Support

Support Options

  • Knowledge Base

    Find information on common questions and issues.

  • Support Messages

    Check on the status of your correspondences with members of the QUBES team.

Contact Us

About you
About the problem

Testing hypotheses about the role of wildfire in structuring avian communities

By Lesley Bulluck

Dept of Biology and Center for Environmental Studies

This module assesses the role of wildfire in the eastern US and its impact on bird communities using NEON bird survey data from pre- and post- a major wildfire in the Great Smoky Mountains National Park (GRSM) in November 2016.

Listed in Teaching Materials | resource by group NEON Faculty Mentoring Network

Version 1.0 - published on 07 Jan 2019 doi:10.25334/Q4P44F - cite this

Licensed under CC Attribution-ShareAlike 4.0 International according to these terms

wesetern-nc-fires-houser-1024x683.jpg

Description

Students build on fundamental concepts of disturbance ecology and its role in structuring wildlife communities.  This module specifically assesses the role of wildfire in the eastern US and its impact on bird communities using NEON bird survey data from pre- and post- a major wildfire in the Great Smoky Mountains National Park (GRSM) in November 2016.  Over two class/lab periods, students learn about natural disturbances in the eastern US and develop hypotheses about the GRSM case study, and then carry out data analysis using NEON data to test their hypotheses.  Bird survey data from summer 2016 are used as pre-burn data and bird surveys from summer 2017 and 2018 are used as post-burn data, where some survey plots were affected by the burn and others were not.  A Before-After-Control-Impact (BACI) design is used to determine whether bird species richness and diversity was affected by the fire.  Students are challenged to think about how to ‘wrangle’ data from NEON downloads so that they can be used to calculate diversity indices and test hypotheses about changes in those indices pre- and post-wildfire.  By the end of this module, student should be able to: (1) Develop hypotheses about the role of natural disturbance (specifically wildfire) on the distribution and abundance of birds in GRSM, (2) Understand how to use a Before-After-Control-Impact (BACI) design to test hypotheses using NEON bird data collected before and after a wildfire, (3) Wrangle and analyze data in R, and (4) Hypothesize alternative factors that may influence changes in avian communities following natural disturbance.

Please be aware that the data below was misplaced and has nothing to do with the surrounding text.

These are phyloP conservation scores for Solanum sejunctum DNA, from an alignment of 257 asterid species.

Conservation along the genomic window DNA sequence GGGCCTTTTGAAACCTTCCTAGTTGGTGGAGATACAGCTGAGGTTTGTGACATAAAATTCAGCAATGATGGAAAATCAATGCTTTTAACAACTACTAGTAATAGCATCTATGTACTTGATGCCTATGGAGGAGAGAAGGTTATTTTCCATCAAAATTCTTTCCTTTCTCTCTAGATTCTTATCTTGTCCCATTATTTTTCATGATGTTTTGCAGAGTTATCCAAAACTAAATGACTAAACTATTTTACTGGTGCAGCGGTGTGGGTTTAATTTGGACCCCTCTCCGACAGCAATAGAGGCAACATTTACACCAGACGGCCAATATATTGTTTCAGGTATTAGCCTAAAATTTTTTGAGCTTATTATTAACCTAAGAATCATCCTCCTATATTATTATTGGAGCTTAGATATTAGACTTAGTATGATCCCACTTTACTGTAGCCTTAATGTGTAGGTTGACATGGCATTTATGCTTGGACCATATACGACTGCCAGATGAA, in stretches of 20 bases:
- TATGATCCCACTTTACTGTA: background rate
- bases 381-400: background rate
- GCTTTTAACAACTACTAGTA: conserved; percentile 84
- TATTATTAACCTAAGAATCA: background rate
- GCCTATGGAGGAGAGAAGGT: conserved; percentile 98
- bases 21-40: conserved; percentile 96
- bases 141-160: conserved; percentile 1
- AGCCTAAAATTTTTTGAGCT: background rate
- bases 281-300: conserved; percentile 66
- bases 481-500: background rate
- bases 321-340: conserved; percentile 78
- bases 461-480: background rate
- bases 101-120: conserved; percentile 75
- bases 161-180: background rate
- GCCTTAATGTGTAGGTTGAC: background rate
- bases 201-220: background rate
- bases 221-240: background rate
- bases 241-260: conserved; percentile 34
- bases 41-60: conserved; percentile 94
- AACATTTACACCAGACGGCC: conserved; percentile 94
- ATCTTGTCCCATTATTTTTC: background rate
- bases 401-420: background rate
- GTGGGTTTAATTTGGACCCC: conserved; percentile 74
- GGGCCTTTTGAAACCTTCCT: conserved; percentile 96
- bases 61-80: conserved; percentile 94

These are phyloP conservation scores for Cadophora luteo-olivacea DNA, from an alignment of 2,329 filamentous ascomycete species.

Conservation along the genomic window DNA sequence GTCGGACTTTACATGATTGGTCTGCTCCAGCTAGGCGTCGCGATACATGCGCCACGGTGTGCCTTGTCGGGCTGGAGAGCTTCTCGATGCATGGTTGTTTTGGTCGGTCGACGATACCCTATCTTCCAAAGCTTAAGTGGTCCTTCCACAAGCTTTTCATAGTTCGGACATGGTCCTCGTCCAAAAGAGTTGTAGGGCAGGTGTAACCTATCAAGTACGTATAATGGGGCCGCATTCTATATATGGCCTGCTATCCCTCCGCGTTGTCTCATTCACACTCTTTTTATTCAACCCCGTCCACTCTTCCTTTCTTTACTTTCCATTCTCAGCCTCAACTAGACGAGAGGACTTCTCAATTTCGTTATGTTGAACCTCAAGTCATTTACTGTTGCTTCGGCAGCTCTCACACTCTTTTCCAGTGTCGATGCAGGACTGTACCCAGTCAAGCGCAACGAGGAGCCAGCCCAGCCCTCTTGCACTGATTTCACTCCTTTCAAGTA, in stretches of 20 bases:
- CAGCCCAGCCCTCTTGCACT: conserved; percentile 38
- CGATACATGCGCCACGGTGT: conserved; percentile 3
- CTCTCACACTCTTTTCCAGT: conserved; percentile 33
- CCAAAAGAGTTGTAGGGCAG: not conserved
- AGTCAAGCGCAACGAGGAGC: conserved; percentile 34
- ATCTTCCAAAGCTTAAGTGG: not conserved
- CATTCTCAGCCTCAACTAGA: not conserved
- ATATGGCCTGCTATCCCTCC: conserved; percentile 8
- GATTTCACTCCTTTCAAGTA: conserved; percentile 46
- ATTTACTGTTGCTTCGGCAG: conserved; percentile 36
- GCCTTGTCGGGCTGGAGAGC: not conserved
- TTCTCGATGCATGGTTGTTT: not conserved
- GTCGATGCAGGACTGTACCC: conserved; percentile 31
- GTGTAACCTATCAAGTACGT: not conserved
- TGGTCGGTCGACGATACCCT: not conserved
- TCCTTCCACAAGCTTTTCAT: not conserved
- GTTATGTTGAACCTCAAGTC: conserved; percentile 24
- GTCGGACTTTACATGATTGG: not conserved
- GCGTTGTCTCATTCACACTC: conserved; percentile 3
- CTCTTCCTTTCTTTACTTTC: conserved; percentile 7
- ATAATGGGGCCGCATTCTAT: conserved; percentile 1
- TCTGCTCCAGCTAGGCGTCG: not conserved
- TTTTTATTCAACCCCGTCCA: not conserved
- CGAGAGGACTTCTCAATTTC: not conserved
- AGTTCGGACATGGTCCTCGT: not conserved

Contents

Cite this work

Researchers should cite this work as follows:

NEON Faculty Mentoring Network

NEON Faculty Mentoring Network group image

When watching a resource, you will be notified when a new version is released.